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Cognitive Behavioral Therapy for Adults with ADHD

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Edited by: Sarah “Sally” Creekmore, PA-C

What is Cognitive Behavioral Therapy?

Cognitive behavioral therapy (CBT) is a type of psychotherapy in which a  trained clinician helps the patient recognize how thoughts (cognitions) influence emotions and behaviors. One goal of CBT is to help the patient develop insight to identify that psychological problems may be related to faulty or abnormal thought patterns and unhealthy ways of thinking. From a practical standpoint, the clinician’s main objective is to help the patient understand how to self correct and restructure abnormal or negative thought patterns.

CBT can be very effective when utilized to treat mood disorders such as anxiety and depression; substance use problems, eating disorders, and ADHD. CBT treatment involves an approach to help the patient learn better ways of coping with problem behaviors in order to decrease/relieve their symptoms.

CBT for Adults with ADHD

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In addition to helping patients overcome anxiety or depression, CBT can be utilized as an adjunct to pharmacological treatment for ADHD. While hyperactivity, inattention, and impulsivity have been shown to improve with medication, the ADHD patient’s maladaptive cognitive schemas and irrational thoughts may continue to be an obstacle to their development and well-being.

Maladaptive Cognitive Schemas

Cognitive schemas are a kind of template on which individuals learn to evaluate their reality. These templates develop in early childhood and are also influenced by authority figures in one’s life. Adults with ADHD may often have maladaptive cognitive schemas as a result of negative childhood experiences due to behavioral difficulties and relational stressors triggered by ADHD symptoms. They are more evident in patients with a late diagnosis and in those with less supportive family and friends.

Irrational Thoughts 

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CBT helps patients with ADHD to confront their irrational beliefs/thoughts regarding their abilities, their environment and their future.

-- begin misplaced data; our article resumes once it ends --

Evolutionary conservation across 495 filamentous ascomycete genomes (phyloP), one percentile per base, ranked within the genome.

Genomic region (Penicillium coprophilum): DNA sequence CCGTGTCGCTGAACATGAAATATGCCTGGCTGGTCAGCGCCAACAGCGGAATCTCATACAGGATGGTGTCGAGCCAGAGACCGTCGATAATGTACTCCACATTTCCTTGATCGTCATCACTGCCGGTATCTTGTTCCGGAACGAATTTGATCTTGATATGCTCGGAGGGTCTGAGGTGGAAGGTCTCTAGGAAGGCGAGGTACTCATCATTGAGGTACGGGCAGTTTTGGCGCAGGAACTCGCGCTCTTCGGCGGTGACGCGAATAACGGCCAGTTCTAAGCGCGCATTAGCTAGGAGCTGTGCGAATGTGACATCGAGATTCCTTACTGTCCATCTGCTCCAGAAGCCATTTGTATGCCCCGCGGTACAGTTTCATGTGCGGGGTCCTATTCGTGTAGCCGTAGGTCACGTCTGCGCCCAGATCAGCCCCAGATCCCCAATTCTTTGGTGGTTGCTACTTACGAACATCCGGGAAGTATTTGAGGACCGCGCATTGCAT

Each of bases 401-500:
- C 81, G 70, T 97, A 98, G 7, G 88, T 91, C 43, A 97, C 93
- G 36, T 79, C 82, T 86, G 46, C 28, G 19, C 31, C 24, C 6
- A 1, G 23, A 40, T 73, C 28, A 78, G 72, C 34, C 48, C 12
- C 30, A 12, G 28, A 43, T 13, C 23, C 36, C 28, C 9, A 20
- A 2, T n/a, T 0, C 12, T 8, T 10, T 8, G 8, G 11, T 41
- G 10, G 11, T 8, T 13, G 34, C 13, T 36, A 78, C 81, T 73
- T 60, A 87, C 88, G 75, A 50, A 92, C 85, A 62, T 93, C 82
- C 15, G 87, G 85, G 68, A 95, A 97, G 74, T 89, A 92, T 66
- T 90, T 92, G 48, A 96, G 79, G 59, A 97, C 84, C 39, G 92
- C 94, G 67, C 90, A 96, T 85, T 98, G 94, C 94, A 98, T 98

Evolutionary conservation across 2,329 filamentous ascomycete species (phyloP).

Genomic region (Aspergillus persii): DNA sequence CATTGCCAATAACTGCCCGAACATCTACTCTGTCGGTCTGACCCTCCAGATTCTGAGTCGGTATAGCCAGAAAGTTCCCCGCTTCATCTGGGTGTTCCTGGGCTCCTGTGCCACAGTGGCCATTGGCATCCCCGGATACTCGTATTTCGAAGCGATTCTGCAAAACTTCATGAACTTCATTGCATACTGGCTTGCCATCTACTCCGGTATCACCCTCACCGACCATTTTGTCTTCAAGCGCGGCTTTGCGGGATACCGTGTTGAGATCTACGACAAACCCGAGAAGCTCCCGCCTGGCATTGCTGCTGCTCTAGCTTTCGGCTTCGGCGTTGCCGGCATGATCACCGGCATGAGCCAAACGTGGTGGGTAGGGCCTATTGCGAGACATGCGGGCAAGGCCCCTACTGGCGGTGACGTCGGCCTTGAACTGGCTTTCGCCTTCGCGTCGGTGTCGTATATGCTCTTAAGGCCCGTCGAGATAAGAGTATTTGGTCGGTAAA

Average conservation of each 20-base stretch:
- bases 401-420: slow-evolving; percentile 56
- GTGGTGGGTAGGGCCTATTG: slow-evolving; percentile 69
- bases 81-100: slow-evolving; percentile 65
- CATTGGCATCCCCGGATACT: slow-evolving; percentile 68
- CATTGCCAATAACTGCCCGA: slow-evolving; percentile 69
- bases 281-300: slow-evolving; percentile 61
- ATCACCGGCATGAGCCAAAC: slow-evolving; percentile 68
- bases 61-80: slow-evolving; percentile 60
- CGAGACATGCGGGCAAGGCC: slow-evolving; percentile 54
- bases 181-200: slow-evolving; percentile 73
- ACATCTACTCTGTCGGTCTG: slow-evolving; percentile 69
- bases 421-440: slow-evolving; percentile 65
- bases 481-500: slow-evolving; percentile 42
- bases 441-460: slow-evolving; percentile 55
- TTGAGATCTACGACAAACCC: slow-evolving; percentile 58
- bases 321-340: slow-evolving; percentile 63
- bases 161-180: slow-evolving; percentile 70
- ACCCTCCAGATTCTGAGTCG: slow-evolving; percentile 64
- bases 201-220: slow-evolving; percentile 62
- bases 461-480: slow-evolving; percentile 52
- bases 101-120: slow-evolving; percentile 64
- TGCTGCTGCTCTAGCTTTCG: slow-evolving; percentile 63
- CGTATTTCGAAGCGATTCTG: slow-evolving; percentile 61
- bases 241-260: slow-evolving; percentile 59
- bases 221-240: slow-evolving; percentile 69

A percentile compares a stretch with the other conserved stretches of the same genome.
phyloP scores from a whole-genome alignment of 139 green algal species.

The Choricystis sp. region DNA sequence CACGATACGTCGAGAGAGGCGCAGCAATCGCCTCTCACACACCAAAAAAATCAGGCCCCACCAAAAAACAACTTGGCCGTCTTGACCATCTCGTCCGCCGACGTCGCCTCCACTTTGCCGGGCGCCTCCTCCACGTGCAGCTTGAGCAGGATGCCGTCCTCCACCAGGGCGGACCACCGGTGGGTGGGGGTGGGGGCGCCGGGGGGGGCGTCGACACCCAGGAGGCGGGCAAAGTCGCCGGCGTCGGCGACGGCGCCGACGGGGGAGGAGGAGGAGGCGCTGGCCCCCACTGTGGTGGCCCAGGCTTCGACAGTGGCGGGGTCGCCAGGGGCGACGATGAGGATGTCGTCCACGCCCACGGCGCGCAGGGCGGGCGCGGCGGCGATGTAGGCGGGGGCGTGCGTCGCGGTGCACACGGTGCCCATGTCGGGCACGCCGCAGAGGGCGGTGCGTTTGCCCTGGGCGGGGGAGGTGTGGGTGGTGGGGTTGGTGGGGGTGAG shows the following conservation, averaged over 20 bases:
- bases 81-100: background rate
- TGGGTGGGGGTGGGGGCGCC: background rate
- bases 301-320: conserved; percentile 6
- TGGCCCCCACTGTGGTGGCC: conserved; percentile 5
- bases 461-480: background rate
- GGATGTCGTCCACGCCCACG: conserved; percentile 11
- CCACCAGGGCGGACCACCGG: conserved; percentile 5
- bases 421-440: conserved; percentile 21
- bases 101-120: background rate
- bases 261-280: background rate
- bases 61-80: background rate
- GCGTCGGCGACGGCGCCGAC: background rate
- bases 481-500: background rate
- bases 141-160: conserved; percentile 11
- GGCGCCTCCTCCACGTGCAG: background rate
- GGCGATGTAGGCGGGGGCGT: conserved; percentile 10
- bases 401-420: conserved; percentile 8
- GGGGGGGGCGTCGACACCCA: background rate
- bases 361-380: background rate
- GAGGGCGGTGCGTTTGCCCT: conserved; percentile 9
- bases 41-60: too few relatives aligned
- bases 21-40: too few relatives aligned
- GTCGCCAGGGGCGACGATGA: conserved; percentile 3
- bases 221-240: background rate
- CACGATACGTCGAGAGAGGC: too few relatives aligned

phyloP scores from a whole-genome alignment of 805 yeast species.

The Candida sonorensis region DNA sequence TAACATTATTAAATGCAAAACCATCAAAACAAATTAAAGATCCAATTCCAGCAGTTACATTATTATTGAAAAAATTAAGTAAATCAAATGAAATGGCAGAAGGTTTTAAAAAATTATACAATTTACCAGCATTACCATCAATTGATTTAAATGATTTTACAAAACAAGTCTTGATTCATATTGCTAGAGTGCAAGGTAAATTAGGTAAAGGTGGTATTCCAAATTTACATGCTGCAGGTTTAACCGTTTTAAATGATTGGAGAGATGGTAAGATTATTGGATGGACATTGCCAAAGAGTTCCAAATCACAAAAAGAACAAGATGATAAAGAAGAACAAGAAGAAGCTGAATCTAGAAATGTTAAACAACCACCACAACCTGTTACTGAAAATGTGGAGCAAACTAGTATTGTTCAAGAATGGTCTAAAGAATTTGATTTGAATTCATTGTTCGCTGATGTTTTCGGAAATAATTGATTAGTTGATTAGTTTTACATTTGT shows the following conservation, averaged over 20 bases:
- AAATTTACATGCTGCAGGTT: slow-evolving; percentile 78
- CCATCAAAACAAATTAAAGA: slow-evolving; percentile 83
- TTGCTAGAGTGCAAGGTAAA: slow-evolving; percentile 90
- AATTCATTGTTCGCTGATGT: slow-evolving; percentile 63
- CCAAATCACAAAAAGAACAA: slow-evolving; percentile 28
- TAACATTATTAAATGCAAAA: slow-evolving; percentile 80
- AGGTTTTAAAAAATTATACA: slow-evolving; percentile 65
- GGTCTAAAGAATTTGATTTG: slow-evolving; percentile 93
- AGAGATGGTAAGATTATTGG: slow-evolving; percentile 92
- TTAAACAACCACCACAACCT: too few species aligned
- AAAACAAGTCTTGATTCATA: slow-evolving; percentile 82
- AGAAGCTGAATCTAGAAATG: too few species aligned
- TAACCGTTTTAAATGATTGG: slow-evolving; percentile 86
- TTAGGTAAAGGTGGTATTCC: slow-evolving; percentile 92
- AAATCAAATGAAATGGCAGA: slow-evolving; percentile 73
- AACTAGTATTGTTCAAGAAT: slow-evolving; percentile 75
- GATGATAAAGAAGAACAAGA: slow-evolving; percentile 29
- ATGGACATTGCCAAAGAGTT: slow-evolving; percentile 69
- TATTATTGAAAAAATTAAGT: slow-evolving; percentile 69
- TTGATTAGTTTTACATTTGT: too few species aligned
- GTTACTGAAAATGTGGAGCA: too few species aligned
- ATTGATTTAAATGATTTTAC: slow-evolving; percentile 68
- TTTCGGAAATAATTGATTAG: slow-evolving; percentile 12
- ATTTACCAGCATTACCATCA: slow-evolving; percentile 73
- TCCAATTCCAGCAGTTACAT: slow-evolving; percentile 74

CBT can be utilized as a  therapeutic tool to help the patient evaluate their reality through a rational perspective, based on evidence and not on negative past experiences.

Here are some examples of cognitive distortions ADHD patients may experience:

  • Catastrophizing or assuming failure before even trying
  • Taking things too personally
  • Discounting the positive and focusing on the negative
  • Negative labeling of self and/or others
  • Identifying emotional reasoning as the truth or reality of a situation

CBT can be utilized to help individuals with ADHD identify and become more aware of these distortions, and replace them with more favorable thought patterns.

Understanding Maladaptive Behavior Patterns in ADHD

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Behaviors that stop one from adapting to difficult events or circumstances are maladaptive. Examples of maladaptive behaviors include avoidance, isolation, procrastination, and withdrawal. Some of these behaviors may be common for adults dealing with ADHD symptoms, who may struggle to meet deadlines at work, attend social situations, or even try new activities. As noted above, the goal of CBT is to help the patient identify and correct impaired cognitive schemas, distortions, and maladaptive behaviors.

CBT vs. Pharmacological Treatment

As previously mentioned, the characteristic symptoms of ADHD are not targeted by CBT; inattention, hyperactivity, and impulsivity are best treated through pharmacological interventions, while cognitive behavioral therapy should be seen as a valuable therapeutic intervention to increase the psychosocial well-being of adults with ADHD.

There is ample scientific evidence supporting the use of CBT in the treatment of ADHD and associated conditions. For one to get the most out of this type of psychotherapy, it is best to seek out a licensed therapist trained in CBT and experienced in treating ADHD patients.

 

Animo Sano Psychiatry is open for patients in North Carolina and Georgia. If you’d like to schedule an appointment, please contact us.

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